A Very Cannibal Christmas: Cookie Recipe Cards From Hannibal’s Janice Poon

Cooking and Recipes GeekMom

How do you cook and serve a human? Hopefully, this is not a question you have ever needed to answer, but it is one that Janice Poon–food consultant and stylist for NBC’s Hannibal–has spent much of her time considering. This holiday season, Janice has teamed up with Freddie of Tattle Crime to produce a batch of cookie recipes that even the fussiest of foodies will love.

I was able to try out some of the recipes myself, and to speak with Janice about her work on Hannibal and her advice for any aspiring chefs who have been inspired by Hannibal‘s culinary command.

The Hannibal Holiday Cookie Recipe Cards come as a set of six and use beautiful illustrations and calligraphy that mimics Hannibal Lecter’s own recipes on the show. I chose to try out four of the seven recipes, ranging in difficulty from the super easy to the decidedly tricky.

Super Easy (No Bake): Wendigoreos

Wendigoreos © Sophie Brown
Wendigoreos © Sophie Brown

What could be easier than a recipe which requires no baking at all? The Wendigoreos use Oreo cookies and chocolate covered pretzels to make reindeer and/or ravenstags. I made them with my six-year-old after school one afternoon in just a few minutes. We cheated a little by using Cadbury’s pretzels which come already coated in chocolate, eliminating yet another step. We also used red Smarties for the noses instead of icing, making them into perfect little red-nosed Rudolphs. These cookies are easy enough to make quickly as Christmas party food, or to make together with a group of kids. My son loved using the piping icing to draw increasingly bizarre faces on his cookies!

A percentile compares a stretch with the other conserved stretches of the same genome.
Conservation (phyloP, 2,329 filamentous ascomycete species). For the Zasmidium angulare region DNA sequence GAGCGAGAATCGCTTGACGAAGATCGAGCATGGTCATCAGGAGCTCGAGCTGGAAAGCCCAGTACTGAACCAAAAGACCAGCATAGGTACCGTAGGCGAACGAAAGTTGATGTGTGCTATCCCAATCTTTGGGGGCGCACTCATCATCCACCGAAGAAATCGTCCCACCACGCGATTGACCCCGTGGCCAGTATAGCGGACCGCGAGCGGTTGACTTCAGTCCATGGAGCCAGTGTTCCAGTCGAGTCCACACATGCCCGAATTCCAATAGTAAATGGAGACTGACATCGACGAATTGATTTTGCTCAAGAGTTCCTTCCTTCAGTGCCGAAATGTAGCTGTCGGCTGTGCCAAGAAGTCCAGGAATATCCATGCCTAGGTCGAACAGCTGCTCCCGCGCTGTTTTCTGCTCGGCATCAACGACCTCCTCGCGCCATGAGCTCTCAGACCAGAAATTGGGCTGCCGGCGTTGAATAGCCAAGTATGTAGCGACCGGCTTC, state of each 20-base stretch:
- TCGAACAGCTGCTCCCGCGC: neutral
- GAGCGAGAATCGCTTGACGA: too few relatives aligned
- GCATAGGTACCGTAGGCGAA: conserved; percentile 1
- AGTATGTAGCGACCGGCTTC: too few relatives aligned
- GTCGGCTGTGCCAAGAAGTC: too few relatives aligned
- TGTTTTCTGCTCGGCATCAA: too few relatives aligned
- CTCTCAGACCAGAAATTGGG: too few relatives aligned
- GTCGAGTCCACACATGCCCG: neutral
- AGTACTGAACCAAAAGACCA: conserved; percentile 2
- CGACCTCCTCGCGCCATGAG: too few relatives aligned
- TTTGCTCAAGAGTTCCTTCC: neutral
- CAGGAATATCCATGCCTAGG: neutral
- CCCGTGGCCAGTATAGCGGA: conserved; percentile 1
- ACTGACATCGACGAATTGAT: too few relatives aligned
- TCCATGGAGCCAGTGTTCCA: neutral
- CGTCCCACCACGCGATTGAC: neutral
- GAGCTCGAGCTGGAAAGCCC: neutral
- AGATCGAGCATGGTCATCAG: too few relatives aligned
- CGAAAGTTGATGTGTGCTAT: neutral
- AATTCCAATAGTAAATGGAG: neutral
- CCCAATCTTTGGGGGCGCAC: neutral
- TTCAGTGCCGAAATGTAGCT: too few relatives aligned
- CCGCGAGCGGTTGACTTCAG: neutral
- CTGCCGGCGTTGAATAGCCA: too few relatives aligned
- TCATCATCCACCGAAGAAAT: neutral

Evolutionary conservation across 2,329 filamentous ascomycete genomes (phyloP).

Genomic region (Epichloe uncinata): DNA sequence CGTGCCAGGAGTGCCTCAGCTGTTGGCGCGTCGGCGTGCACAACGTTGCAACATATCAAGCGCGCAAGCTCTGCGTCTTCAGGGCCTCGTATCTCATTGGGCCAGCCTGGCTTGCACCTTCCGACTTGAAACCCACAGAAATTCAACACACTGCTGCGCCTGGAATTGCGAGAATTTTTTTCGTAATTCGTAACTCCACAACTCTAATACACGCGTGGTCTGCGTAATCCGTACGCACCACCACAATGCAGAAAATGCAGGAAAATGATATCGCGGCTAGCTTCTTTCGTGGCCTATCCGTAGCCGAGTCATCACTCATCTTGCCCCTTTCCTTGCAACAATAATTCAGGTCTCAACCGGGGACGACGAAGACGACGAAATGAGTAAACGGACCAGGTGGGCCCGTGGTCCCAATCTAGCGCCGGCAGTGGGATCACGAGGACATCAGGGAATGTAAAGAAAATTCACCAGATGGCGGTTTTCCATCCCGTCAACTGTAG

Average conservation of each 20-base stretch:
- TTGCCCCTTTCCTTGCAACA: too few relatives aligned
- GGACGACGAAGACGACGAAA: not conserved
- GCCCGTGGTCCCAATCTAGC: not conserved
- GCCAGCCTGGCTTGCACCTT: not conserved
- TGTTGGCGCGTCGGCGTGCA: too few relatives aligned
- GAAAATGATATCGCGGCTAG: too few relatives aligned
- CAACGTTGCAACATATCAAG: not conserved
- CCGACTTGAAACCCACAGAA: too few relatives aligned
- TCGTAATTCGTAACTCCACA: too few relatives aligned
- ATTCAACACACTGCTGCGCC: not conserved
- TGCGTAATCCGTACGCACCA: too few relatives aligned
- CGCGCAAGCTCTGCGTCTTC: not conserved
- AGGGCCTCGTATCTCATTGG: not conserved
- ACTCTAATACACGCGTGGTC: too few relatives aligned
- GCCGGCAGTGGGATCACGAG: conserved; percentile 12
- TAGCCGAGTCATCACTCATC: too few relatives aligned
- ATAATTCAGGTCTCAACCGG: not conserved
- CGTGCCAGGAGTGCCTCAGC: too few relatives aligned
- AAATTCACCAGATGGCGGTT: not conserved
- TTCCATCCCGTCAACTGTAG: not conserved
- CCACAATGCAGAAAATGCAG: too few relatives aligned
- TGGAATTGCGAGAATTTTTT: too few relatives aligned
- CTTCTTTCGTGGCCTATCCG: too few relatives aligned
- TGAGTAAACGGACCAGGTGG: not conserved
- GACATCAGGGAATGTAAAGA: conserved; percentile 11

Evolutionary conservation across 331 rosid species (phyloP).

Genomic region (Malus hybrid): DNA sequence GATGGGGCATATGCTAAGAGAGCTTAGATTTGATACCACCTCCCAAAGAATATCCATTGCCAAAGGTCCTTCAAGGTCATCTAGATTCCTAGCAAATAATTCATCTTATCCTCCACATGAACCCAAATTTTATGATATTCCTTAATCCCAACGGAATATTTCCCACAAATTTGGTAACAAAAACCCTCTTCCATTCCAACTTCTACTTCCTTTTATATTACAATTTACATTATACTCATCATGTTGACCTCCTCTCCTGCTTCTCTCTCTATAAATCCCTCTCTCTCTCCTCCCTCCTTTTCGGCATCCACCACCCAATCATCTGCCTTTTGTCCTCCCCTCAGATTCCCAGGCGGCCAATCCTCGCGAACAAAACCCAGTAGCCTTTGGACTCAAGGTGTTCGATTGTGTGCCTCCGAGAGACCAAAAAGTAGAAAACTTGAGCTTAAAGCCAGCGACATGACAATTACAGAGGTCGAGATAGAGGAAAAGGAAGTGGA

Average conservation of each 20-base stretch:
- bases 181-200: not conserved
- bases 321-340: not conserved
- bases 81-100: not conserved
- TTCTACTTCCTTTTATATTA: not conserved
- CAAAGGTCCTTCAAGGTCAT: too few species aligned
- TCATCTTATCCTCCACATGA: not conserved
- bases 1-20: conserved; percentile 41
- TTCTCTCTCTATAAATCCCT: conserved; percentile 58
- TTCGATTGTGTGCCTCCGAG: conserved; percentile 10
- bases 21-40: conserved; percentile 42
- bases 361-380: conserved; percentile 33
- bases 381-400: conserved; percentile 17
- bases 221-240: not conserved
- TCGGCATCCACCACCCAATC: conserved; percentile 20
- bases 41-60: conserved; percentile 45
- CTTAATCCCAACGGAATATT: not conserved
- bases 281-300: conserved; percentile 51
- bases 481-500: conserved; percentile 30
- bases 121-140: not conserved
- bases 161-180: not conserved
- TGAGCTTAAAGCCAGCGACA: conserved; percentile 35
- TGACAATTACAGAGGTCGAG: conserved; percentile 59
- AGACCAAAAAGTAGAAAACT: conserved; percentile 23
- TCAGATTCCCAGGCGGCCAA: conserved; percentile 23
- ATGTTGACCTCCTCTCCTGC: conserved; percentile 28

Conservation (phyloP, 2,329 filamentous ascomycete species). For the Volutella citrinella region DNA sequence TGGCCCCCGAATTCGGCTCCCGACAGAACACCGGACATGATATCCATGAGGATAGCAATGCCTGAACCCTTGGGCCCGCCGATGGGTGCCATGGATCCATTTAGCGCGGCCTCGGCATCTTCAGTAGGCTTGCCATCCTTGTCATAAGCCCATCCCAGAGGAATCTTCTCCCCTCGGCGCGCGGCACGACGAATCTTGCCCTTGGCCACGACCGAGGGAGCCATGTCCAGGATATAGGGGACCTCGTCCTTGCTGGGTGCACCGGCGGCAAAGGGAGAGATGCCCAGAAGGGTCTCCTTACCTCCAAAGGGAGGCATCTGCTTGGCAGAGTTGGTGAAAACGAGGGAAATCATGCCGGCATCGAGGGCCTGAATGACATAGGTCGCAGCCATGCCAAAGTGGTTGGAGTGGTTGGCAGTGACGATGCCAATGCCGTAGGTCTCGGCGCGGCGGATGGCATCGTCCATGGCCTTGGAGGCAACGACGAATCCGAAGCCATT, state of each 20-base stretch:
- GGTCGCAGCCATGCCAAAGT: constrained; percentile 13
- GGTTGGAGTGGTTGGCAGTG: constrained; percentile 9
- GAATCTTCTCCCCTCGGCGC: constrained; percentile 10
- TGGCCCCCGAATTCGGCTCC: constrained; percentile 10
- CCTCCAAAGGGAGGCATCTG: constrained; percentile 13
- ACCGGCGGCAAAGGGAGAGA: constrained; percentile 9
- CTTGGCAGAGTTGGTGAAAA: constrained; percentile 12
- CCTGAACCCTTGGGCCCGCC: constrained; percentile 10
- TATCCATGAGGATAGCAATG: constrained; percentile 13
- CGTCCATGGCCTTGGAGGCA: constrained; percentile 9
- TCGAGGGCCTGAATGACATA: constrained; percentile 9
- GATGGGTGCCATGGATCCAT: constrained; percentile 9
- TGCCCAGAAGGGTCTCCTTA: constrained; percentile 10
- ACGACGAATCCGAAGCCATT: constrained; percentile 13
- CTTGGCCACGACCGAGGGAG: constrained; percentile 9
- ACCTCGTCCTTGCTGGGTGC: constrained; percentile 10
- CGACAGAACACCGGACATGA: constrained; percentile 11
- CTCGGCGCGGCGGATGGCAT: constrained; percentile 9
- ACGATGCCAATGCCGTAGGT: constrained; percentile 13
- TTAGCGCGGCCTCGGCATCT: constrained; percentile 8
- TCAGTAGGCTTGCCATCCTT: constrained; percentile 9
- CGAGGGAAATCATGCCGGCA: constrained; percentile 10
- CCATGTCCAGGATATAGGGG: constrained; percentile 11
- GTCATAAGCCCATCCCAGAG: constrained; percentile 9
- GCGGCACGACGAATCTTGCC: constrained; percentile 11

Easy: Gingerbread Friends

Gingerbread Friends © Sophie Brown
Gingerbread Friends © Sophie Brown

For novice bakers, gingerbread is a great first step into recipes that actually require the oven to be switched on! Janice’s recipe calls for molasses which is unavailable where I live–however, black treacle and/or golden syrup works perfectly as a substitute. Depending on which liquid you use, or the ratio of one to the other if you choose to mix the two, your resulting gingerbread will be subsequently lighter or darker in final color. This could come in very handy for one of Janice’s presentation ideas below! The original recipe card used only a standard person suit shape cutter (with a leg removed!), but as a regular baker I own dozens of cutters and used others to create a range of Hannibal themed designs including Will’s clock, a ravenstag, and an Erlenmeyer flask for Team Sassy Science. I used leftover pre-coloured icing and off-the-shelf piping icing for decoration, however if you plan to turn your gingerbread shapes into tree decorations, stick with royal icing.

Gingerbread Eye of God © Janice Poon (Used with Permission)
Gingerbread Eye of God © Janice Poon (Used with Permission)